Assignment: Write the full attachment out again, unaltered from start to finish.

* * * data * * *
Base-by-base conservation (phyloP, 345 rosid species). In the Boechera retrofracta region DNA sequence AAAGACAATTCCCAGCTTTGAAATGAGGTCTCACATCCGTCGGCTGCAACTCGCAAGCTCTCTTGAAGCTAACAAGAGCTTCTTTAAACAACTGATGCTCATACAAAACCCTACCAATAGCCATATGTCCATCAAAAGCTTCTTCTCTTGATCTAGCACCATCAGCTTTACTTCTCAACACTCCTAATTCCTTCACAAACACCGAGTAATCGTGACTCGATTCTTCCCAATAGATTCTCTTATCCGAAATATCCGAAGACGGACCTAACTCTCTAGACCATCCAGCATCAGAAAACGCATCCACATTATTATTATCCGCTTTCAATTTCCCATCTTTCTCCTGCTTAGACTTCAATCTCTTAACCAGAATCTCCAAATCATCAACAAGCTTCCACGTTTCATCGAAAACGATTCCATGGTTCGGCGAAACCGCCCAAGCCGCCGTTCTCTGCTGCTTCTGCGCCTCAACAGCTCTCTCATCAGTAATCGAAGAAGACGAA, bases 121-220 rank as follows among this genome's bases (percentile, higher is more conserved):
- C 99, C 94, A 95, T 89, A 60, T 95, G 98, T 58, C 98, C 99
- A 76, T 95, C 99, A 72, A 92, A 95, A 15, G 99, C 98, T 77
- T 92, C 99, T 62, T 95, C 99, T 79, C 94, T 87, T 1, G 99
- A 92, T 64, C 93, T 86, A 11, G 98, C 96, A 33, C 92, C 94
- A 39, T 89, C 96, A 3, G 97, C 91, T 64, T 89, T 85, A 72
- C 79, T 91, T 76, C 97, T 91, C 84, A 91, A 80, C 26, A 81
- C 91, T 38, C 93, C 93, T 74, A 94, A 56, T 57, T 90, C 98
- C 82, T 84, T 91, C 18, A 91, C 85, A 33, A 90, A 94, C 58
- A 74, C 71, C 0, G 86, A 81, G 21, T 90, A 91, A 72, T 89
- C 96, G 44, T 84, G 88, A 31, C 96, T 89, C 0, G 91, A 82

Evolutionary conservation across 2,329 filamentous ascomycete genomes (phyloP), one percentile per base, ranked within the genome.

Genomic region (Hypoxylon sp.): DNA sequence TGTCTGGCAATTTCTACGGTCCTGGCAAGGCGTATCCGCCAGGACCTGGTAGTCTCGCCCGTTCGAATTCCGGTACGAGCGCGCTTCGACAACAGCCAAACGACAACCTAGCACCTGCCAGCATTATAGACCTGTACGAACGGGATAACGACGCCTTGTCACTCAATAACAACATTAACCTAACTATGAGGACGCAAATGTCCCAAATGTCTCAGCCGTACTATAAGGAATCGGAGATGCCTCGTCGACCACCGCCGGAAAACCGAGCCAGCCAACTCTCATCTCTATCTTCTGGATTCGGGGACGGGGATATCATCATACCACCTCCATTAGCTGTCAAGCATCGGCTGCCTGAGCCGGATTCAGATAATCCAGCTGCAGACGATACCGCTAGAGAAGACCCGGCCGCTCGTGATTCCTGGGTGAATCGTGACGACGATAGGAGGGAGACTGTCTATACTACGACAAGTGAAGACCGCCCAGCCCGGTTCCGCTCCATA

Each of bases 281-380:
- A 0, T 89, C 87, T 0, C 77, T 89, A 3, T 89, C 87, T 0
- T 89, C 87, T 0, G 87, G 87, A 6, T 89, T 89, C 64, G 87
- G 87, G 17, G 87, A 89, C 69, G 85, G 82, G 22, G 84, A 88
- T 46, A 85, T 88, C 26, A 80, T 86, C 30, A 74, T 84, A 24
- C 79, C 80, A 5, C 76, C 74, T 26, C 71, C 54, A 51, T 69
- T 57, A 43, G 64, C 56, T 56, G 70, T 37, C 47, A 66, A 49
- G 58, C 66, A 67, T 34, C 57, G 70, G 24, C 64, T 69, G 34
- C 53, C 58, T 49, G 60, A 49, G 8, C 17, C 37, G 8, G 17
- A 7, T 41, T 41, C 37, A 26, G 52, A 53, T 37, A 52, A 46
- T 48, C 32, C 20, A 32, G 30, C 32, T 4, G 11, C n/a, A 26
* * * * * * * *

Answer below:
Base-by-base conservation (phyloP, 345 rosid species). In the Boechera retrofracta region DNA sequence AAAGACAATTCCCAGCTTTGAAATGAGGTCTCACATCCGTCGGCTGCAACTCGCAAGCTCTCTTGAAGCTAACAAGAGCTTCTTTAAACAACTGATGCTCATACAAAACCCTACCAATAGCCATATGTCCATCAAAAGCTTCTTCTCTTGATCTAGCACCATCAGCTTTACTTCTCAACACTCCTAATTCCTTCACAAACACCGAGTAATCGTGACTCGATTCTTCCCAATAGATTCTCTTATCCGAAATATCCGAAGACGGACCTAACTCTCTAGACCATCCAGCATCAGAAAACGCATCCACATTATTATTATCCGCTTTCAATTTCCCATCTTTCTCCTGCTTAGACTTCAATCTCTTAACCAGAATCTCCAAATCATCAACAAGCTTCCACGTTTCATCGAAAACGATTCCATGGTTCGGCGAAACCGCCCAAGCCGCCGTTCTCTGCTGCTTCTGCGCCTCAACAGCTCTCTCATCAGTAATCGAAGAAGACGAA, bases 121-220 rank as follows among this genome's bases (percentile, higher is more conserved):
- C 99, C 94, A 95, T 89, A 60, T 95, G 98, T 58, C 98, C 99
- A 76, T 95, C 99, A 72, A 92, A 95, A 15, G 99, C 98, T 77
- T 92, C 99, T 62, T 95, C 99, T 79, C 94, T 87, T 1, G 99
- A 92, T 64, C 93, T 86, A 11, G 98, C 96, A 33, C 92, C 94
- A 39, T 89, C 96, A 3, G 97, C 91, T 64, T 89, T 85, A 72
- C 79, T 91, T 76, C 97, T 91, C 84, A 91, A 80, C 26, A 81
- C 91, T 38, C 93, C 93, T 74, A 94, A 56, T 57, T 90, C 98
- C 82, T 84, T 91, C 18, A 91, C 85, A 33, A 90, A 94, C 58
- A 74, C 71, C 0, G 86, A 81, G 21, T 90, A 91, A 72, T 89
- C 96, G 44, T 84, G 88, A 31, C 96, T 89, C 0, G 91, A 82

Evolutionary conservation across 2,329 filamentous ascomycete genomes (phyloP), one percentile per base, ranked within the genome.

Genomic region (Hypoxylon sp.): DNA sequence TGTCTGGCAATTTCTACGGTCCTGGCAAGGCGTATCCGCCAGGACCTGGTAGTCTCGCCCGTTCGAATTCCGGTACGAGCGCGCTTCGACAACAGCCAAACGACAACCTAGCACCTGCCAGCATTATAGACCTGTACGAACGGGATAACGACGCCTTGTCACTCAATAACAACATTAACCTAACTATGAGGACGCAAATGTCCCAAATGTCTCAGCCGTACTATAAGGAATCGGAGATGCCTCGTCGACCACCGCCGGAAAACCGAGCCAGCCAACTCTCATCTCTATCTTCTGGATTCGGGGACGGGGATATCATCATACCACCTCCATTAGCTGTCAAGCATCGGCTGCCTGAGCCGGATTCAGATAATCCAGCTGCAGACGATACCGCTAGAGAAGACCCGGCCGCTCGTGATTCCTGGGTGAATCGTGACGACGATAGGAGGGAGACTGTCTATACTACGACAAGTGAAGACCGCCCAGCCCGGTTCCGCTCCATA

Each of bases 281-380:
- A 0, T 89, C 87, T 0, C 77, T 89, A 3, T 89, C 87, T 0
- T 89, C 87, T 0, G 87, G 87, A 6, T 89, T 89, C 64, G 87
- G 87, G 17, G 87, A 89, C 69, G 85, G 82, G 22, G 84, A 88
- T 46, A 85, T 88, C 26, A 80, T 86, C 30, A 74, T 84, A 24
- C 79, C 80, A 5, C 76, C 74, T 26, C 71, C 54, A 51, T 69
- T 57, A 43, G 64, C 56, T 56, G 70, T 37, C 47, A 66, A 49
- G 58, C 66, A 67, T 34, C 57, G 70, G 24, C 64, T 69, G 34
- C 53, C 58, T 49, G 60, A 49, G 8, C 17, C 37, G 8, G 17
- A 7, T 41, T 41, C 37, A 26, G 52, A 53, T 37, A 52, A 46
- T 48, C 32, C 20, A 32, G 30, C 32, T 4, G 11, C n/a, A 26